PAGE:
Now that's torture for a father.. Image: DC Comics

Even Alan Moore - who wrote the original comic - acknowledges that The Killing Joke has serious problems. As he puts it:

"I’ve never really liked my story in The Killing Joke... It was too nasty, it was too physically violent. There were some good things about it, but in terms of my writing, it’s not one of my favorite pieces."

One of the core issues is the way the comic treats Batgirl. The 1988 graphic novel tells the story of how the Joker launches a campaign to destroy Batman by proving that anyone can fall. He does this by torturing Commissioner Gordon, and uses Barbara Gordon - a.k.a. Batgirl - as a weapon against him. The graphic novel saw Barbara Gordon shot in the spine and crippled; in an even more disturbing twist, the Joker took nude photos of her to prove to Commissioner Gordon that he had Barbara completely at his mercy. It's superhero-action-turned-horror.

The twist is all the more disturbing because, behind the scenes, DC had no plans for Batgirl - one of their main female characters. Sure, this plot was redeemed by transforming Batgirl into Oracle, but that hadn't been the original intention. When Moore approached editor Len Wein about his plot for Batgirl, Wein's response was shocking:

"Yeah, okay, cripple the bitch."
So he did. Image: DC Comics
So he did. Image: DC Comics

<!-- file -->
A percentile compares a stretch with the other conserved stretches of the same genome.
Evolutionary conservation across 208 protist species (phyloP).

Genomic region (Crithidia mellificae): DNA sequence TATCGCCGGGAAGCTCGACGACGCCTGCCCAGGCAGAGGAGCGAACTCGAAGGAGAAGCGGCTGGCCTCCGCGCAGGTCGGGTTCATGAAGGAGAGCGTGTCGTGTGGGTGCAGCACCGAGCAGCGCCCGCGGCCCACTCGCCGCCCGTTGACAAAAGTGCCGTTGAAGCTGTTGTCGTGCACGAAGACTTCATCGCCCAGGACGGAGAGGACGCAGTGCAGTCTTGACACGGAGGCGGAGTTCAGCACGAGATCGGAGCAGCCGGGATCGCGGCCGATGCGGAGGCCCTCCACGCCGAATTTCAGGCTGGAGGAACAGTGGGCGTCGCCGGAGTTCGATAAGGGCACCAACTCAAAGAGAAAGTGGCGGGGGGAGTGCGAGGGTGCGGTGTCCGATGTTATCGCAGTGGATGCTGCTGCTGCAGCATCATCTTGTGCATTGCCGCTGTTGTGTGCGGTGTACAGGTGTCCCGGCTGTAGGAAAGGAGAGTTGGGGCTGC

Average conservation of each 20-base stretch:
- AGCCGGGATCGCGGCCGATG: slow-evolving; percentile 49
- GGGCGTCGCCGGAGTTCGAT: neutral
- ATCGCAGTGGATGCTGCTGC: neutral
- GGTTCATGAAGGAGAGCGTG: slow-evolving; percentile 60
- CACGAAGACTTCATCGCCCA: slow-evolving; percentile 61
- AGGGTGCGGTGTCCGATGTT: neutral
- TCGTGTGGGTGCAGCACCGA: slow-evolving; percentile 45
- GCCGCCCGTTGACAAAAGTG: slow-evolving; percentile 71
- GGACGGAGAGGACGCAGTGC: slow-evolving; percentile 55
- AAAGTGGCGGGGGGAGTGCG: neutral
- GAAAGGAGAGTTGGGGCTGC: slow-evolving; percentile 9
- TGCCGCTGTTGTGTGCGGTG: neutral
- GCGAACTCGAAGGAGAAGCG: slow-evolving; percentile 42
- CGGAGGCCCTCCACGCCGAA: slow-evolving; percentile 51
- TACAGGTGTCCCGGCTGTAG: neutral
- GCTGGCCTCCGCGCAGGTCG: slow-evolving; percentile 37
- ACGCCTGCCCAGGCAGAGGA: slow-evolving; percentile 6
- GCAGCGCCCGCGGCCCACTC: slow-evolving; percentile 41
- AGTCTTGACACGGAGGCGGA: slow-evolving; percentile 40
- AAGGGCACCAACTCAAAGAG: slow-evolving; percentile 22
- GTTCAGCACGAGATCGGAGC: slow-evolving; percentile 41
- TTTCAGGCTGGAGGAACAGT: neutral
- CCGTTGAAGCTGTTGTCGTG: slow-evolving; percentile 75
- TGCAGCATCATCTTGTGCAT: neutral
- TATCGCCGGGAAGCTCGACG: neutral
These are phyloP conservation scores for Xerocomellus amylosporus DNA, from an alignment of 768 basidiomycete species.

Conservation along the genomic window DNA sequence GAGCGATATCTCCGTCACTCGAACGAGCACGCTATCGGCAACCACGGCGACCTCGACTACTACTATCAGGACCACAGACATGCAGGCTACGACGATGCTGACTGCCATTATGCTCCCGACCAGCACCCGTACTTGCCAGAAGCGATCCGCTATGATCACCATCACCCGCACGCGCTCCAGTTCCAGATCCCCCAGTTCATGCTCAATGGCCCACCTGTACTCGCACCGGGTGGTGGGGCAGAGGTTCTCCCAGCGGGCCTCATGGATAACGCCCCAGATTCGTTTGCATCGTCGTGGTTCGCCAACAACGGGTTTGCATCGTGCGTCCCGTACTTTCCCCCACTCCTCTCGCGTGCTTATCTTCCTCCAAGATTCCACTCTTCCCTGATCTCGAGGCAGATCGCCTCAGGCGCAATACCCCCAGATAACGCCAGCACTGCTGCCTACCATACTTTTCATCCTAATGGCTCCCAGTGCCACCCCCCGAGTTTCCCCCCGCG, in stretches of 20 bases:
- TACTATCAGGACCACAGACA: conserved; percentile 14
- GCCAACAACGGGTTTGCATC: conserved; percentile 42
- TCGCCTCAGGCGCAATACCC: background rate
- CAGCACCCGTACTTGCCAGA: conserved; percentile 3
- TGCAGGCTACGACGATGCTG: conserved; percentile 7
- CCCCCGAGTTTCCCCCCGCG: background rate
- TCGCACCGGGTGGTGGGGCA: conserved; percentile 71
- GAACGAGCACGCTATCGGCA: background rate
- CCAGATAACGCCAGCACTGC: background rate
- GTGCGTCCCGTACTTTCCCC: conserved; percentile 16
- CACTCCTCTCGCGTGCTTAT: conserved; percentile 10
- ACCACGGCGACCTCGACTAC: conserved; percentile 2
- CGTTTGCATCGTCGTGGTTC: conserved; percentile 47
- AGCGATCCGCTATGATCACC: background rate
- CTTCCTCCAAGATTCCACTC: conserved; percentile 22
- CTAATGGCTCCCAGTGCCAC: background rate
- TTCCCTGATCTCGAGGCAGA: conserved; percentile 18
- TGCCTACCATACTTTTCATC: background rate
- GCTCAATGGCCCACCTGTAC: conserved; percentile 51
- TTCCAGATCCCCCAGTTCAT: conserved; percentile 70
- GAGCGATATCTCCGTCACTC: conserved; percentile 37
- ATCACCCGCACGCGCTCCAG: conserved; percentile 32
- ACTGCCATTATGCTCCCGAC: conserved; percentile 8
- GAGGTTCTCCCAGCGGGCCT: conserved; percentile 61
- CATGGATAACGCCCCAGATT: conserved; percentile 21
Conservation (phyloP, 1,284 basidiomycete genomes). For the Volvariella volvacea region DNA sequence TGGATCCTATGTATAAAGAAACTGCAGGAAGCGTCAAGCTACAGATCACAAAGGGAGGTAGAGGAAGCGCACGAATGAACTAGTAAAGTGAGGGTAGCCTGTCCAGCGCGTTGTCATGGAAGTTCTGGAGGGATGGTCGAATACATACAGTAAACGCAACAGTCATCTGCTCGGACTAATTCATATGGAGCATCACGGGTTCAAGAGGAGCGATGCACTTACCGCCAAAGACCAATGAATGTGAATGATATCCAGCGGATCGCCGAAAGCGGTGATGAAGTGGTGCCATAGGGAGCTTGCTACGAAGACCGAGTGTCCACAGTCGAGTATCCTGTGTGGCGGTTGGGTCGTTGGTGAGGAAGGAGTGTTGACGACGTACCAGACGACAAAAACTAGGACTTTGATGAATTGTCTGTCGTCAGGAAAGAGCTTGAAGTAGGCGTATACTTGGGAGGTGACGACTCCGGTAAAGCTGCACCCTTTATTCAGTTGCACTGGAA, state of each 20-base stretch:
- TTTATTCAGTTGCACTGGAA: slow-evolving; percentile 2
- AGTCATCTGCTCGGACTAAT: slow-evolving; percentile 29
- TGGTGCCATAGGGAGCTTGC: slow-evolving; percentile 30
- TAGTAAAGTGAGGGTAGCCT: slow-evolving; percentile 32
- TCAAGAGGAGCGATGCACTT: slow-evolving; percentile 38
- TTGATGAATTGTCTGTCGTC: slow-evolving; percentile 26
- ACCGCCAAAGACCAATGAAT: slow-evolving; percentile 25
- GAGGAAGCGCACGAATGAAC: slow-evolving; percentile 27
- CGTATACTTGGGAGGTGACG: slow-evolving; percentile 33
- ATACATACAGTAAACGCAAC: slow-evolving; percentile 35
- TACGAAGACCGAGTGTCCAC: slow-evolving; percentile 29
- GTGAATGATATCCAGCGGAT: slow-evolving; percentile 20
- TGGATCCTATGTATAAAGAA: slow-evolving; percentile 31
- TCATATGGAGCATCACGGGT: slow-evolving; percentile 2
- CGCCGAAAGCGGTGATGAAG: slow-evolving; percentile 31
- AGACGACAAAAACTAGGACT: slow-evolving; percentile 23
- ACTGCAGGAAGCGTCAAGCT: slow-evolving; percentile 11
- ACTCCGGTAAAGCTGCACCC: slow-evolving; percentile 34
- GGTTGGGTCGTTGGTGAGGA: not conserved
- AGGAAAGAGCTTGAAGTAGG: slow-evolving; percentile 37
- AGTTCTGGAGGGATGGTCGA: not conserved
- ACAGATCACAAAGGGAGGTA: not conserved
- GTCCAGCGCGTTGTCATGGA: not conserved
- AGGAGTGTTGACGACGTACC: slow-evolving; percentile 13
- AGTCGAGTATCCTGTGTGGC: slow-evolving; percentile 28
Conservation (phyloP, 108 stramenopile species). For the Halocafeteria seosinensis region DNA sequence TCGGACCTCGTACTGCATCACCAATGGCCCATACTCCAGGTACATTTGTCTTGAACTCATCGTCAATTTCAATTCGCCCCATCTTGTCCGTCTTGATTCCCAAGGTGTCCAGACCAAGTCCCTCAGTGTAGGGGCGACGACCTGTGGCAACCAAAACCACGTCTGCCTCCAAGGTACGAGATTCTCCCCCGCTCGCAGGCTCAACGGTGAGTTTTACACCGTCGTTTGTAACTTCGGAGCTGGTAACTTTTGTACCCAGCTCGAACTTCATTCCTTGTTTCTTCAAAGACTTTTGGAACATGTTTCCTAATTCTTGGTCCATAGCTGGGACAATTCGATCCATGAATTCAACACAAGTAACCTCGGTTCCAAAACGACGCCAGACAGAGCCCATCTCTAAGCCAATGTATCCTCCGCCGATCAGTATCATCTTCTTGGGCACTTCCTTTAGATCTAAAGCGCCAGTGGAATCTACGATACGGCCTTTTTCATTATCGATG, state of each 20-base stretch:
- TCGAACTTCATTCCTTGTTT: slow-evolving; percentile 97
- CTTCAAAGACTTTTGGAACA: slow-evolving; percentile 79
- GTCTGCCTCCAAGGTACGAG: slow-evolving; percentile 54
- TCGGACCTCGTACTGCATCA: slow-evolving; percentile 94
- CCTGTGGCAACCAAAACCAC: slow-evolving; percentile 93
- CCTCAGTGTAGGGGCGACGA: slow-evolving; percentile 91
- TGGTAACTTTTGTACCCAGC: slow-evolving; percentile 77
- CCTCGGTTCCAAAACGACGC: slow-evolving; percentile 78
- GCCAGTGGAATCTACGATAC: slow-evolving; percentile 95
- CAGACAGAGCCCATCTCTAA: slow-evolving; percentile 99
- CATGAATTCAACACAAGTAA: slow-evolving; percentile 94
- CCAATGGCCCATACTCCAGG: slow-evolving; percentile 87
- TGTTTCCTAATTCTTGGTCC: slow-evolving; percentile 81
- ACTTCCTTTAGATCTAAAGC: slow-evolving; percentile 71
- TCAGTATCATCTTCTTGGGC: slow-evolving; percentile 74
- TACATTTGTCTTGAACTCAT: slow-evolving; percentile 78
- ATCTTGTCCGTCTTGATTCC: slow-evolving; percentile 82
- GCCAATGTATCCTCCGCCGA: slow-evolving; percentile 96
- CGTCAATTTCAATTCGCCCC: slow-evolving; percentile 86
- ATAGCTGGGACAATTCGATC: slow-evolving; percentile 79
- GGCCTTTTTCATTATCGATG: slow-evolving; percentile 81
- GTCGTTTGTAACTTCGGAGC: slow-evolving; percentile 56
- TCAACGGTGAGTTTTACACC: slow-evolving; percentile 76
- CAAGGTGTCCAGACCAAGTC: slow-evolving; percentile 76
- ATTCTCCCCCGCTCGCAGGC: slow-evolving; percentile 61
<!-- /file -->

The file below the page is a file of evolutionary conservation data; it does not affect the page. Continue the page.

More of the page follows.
For all the issues behind the scenes, The Killing Joke is remembered as ground-breaking. It's not a graphic novel looked at with fondness; it's far too dark and disturbing for that. But - along with Frank Miller's The Dark Knight Returns - it began to redefine Batman for the 1990s. Although the "New 52" reboot wiped out a lot of this continuity, it remains pivotal in terms of the style and tone of Batman comics.

Still, it's no surprise that DC Animation felt they needed to make changes to the script. The graphic novel is too short for an animated movie, and Batgirl is simply a victim.

Has DC Animation's Strategy Worked?

Will this break the Batman's resolve?
Will this break the Batman's resolve?

There's one serious problem with adding 28 minutes of plot; how do you tie it in to the main arc? Bruce Timm's comments suggest DC Animation simply didn't try:

"Should we try to fold it into the Killing Joke part of the story more? Should we hint at the Joker in the first part? It's kind of an odd structure for a movie. It isn’t one long complete story. It really is two different stories with a break in the middle. We just decided that would be the best way to go with it."